I made an appointment this morning, and while doing so I noticed there was a 'Donate Tomorrow' function.

Please give blood. A one-off commitment of your time to register isn't much to ask, and once you've done so the process is so easy.
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Old 26th Mar 2020, 10:08
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I wonder if you will be tested for the virus prior? No sense pumping your blood into someone else if you are infected.
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Old 26th Mar 2020, 10:24
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Originally Posted by NutLoose View Post
I wonder if you will be tested for the virus prior? No sense pumping your blood into someone else if you are infected.
They are testing the blood and holding it for 10 days before use. Iím sure, given the current circumstances, that the NHS blood banks have thought of contingencies.
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Old 26th Mar 2020, 12:34
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Over 70?

I had an email reminding me they really wanted me to continue donating, followed by a letter telling me they did not want to see me for three months on account of my age, and would turn me away if I showed up. Fast moving situation. It does not bear thinking about the consequences if everyone stopped donating for three months.
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Old 26th Mar 2020, 12:55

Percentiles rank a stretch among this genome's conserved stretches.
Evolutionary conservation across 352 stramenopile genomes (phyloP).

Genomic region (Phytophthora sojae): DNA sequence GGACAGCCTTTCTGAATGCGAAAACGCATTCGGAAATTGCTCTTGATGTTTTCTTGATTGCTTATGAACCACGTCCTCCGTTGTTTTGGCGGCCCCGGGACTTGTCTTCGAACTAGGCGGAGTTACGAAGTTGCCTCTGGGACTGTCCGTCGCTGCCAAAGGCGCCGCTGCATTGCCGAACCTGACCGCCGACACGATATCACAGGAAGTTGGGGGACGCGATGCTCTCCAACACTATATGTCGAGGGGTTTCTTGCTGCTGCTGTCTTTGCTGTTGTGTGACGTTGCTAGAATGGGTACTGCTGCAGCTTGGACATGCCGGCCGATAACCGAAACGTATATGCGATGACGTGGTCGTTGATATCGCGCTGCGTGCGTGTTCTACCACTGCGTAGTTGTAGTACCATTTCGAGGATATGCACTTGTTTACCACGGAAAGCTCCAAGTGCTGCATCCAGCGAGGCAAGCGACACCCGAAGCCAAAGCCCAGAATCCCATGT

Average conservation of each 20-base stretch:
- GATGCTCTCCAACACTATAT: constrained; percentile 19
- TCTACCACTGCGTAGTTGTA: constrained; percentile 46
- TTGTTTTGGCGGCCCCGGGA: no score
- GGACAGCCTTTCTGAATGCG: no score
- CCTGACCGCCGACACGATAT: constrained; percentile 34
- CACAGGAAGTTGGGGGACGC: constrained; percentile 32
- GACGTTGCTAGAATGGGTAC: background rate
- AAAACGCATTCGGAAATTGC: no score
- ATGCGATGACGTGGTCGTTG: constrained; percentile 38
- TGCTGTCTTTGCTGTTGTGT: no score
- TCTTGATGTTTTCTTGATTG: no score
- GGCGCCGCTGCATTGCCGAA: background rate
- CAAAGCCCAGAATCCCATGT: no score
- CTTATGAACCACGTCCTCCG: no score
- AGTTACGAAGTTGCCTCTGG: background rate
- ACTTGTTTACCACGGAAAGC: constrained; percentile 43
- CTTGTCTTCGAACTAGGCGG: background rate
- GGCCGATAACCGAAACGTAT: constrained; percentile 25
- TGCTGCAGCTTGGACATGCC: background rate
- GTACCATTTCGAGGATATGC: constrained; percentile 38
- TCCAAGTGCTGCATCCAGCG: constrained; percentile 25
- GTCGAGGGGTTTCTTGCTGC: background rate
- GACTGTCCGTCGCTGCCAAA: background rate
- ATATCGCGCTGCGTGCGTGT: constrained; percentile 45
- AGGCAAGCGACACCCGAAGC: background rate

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Without hijacking this thread, it got me thinking about blood grouping too.

Mrs BBE is O- and donates regularly. Quite often she actually gets a call to ask if she’s available. I’m B+ and although the blood service are appreciative, she always seems more popular than me!

There was a report a couple weeks ago circulating that blood group A seemed to be more susceptible to COVID 19 but may well have been either fake news or the fact that A is more prevalent in Asia.
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Old 26th Mar 2020, 22:35
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Originally Posted by Toadstool View Post
They are testing the blood and holding it for 10 days before use. Iím sure, given the current circumstances, that the NHS blood banks have thought of contingencies.
It's routine to test all blood donations for known diseases (at least those that they know how to test for). However they still screen for known risks prior to donation since some infections can't be detected shortly after infection.
I used to donate regularly - I have a five gallon pin around here somewhere - and I have a relatively rare blood type (B neg) so they liked my blood. I even got a phone call once that they were critically short of my blood type and how long had it been since I donated - it had only been a couple weeks so I couldn't help them.